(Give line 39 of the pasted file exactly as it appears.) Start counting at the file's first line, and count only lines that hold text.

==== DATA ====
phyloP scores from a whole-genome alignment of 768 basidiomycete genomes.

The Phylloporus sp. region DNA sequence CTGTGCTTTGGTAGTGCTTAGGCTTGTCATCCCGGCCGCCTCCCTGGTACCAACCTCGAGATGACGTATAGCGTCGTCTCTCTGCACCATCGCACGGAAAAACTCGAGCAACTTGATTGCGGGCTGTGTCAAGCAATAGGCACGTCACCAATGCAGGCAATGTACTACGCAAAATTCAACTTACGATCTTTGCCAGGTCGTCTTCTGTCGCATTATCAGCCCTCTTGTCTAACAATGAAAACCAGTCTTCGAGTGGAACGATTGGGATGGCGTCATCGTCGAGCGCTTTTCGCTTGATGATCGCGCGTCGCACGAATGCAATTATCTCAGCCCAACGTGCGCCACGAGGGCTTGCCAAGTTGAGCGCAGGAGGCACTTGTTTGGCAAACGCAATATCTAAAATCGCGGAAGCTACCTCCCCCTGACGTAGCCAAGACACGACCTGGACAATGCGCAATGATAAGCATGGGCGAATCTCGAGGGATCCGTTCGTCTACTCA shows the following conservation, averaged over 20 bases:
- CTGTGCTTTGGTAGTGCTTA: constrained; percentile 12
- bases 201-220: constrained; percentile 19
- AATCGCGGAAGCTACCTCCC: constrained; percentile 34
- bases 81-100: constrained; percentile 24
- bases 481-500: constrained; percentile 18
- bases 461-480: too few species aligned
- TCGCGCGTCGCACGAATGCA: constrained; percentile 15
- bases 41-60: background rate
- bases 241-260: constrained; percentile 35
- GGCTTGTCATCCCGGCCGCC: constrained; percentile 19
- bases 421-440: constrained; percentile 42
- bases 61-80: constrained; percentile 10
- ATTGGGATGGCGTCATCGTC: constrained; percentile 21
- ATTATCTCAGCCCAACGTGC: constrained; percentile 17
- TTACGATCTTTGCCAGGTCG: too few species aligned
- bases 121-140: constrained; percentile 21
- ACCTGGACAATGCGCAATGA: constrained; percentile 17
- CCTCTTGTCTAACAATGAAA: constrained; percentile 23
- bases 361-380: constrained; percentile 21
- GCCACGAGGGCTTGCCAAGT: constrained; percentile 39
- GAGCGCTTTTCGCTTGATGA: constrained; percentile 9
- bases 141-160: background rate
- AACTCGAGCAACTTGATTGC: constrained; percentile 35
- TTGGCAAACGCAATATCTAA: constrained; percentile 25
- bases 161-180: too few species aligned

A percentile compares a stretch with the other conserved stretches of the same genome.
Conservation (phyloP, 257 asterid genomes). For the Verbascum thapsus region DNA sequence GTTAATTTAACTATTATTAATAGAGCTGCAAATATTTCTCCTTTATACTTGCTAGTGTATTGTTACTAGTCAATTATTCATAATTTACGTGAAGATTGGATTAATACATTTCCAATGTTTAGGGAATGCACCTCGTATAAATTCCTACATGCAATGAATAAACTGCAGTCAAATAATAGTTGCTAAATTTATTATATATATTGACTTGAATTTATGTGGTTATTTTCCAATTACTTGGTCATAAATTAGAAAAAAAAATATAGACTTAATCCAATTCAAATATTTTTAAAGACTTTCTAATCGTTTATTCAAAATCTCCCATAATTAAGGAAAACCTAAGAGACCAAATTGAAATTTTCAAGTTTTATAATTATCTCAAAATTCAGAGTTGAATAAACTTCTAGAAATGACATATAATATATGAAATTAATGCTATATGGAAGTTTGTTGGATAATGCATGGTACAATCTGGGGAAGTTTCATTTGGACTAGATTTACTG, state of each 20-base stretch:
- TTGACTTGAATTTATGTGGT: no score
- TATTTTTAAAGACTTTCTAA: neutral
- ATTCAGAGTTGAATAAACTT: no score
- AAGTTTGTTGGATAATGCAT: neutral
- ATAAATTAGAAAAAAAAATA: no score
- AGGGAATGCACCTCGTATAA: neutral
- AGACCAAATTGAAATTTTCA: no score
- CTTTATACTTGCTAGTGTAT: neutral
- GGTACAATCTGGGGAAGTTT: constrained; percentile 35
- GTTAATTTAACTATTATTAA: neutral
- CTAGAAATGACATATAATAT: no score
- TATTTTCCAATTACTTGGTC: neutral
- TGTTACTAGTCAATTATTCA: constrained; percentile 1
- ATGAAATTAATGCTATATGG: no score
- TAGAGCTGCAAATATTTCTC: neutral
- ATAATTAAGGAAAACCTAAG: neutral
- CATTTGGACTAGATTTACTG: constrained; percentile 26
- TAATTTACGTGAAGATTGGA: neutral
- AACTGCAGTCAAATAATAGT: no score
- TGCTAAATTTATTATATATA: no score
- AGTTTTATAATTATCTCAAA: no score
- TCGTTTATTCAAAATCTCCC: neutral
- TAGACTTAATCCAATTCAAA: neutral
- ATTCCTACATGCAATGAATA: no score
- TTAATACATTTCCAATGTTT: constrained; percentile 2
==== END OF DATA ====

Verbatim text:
- GTTAATTTAACTATTATTAA: neutral